The review, documentation, and management of side effects is an important part of pharmacologic treatment. The clinician should warn patients of the possibility of side effects and should review with them those that are common. A general rule of thumb is that any side effect that occurs in 5% or more of patients in clinical trials should be discussed. However, the clinician should address any serious adverse experience, even those that might be rare, and should warn the patient that other unusual effects may occur. For example, although hypothyroidism is an uncommon outcome of lithium treatment, patients should be warned of this possibility. The clinician should review and document side effects with each patient and undertake a plan to manage unacceptable effects. Most side effects will improve with time, but noncompliance may be the price of ongoing serious problems. Each patient has his or her own tolerance for side effects, and the patient's tolerance must be considered. For example, sexual side effects of drugs may be completely unimportant for some patients (especially those with no current sexual partner) but critical for others. Further, sexual side effects may be unimportant in one phase of treatment and monumental in others (e.g., when a new relationship is established).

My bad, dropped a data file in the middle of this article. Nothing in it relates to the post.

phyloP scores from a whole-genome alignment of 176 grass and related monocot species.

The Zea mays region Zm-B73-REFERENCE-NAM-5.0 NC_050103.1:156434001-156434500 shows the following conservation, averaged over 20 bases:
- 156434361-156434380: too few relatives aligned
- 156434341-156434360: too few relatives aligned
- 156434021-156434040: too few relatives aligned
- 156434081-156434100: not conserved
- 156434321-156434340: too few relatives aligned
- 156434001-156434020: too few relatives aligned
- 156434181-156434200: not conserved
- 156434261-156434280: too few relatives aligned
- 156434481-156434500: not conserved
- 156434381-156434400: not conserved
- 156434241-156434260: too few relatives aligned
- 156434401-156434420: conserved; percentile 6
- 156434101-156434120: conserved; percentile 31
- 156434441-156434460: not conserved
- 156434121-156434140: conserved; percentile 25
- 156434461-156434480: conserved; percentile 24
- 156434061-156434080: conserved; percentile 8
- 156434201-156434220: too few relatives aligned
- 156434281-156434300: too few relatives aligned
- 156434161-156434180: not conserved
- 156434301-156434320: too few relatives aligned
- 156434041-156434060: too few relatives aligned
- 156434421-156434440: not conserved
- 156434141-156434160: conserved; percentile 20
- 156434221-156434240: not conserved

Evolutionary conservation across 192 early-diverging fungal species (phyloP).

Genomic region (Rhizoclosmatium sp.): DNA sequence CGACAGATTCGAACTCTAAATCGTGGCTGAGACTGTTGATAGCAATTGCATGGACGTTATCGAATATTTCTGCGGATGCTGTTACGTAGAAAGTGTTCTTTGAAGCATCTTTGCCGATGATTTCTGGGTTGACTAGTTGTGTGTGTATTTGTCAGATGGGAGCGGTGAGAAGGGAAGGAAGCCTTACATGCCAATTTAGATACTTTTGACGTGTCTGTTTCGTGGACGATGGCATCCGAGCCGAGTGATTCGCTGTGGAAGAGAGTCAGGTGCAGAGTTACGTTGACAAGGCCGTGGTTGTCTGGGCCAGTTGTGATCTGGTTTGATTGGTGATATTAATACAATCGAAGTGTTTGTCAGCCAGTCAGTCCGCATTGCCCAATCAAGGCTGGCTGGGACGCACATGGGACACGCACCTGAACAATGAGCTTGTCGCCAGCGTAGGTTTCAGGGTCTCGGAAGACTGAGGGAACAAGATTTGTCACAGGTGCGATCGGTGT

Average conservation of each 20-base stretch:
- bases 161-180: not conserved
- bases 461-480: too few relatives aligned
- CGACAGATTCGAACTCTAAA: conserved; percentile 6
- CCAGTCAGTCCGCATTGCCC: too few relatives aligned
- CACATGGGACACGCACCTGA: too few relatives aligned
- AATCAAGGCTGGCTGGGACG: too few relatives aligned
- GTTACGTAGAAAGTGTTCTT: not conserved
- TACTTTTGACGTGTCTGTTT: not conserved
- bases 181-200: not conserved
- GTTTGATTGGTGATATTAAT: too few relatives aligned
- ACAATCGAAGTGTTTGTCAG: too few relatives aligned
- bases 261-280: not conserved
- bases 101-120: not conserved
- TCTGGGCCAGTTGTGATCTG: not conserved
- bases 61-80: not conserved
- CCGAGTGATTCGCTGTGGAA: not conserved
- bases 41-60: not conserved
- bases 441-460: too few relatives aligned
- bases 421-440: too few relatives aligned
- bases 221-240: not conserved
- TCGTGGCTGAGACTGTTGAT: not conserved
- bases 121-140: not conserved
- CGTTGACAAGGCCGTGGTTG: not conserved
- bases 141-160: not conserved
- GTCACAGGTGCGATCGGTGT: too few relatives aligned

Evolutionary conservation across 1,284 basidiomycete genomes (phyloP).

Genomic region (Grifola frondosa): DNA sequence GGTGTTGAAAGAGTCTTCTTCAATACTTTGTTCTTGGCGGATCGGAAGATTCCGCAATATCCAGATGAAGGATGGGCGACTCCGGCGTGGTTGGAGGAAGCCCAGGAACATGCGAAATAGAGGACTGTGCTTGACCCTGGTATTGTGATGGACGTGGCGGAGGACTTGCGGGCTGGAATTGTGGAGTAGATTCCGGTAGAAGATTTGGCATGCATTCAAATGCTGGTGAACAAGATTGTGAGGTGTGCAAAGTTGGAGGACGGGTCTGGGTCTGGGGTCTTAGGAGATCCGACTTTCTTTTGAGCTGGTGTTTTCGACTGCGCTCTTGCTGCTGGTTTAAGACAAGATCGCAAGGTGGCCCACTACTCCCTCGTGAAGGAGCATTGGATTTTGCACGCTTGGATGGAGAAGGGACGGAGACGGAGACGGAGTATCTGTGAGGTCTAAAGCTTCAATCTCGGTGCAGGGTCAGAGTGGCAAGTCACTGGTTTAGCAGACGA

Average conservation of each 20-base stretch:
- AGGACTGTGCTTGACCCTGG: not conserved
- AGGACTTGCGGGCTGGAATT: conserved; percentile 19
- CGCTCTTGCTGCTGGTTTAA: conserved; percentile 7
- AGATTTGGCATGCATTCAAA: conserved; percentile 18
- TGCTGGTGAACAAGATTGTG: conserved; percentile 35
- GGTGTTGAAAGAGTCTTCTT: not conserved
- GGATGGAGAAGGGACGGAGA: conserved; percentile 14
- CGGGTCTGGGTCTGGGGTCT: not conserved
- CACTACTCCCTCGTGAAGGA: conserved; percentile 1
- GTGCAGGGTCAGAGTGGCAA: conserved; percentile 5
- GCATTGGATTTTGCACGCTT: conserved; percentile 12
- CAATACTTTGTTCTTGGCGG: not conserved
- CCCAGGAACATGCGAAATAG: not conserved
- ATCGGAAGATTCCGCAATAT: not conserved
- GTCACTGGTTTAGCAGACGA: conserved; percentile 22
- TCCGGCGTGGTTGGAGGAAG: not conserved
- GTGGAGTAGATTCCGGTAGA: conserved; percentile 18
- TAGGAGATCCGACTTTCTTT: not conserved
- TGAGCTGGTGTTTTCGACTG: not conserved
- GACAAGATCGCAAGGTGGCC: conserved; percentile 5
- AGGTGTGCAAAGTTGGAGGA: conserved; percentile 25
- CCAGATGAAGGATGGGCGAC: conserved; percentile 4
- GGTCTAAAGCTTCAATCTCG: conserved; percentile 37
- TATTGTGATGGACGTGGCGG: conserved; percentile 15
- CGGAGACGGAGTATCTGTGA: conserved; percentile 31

Laboratory evaluations may be required to determine if certain serious reactions have occurred (e.g., hepatotoxicity or nephrotoxicity). Certain drugs require regular plasma-level monitoring to provide the patient with a margin of safety. Biweekly white blood counts are an absolute requirement for clozapine therapy, and annual or biannual thyroid-stimulating hormone and creatinine tests may be performed for patients on lithium. Proper medication management requires regularly scheduled laboratory evaluations for many patients.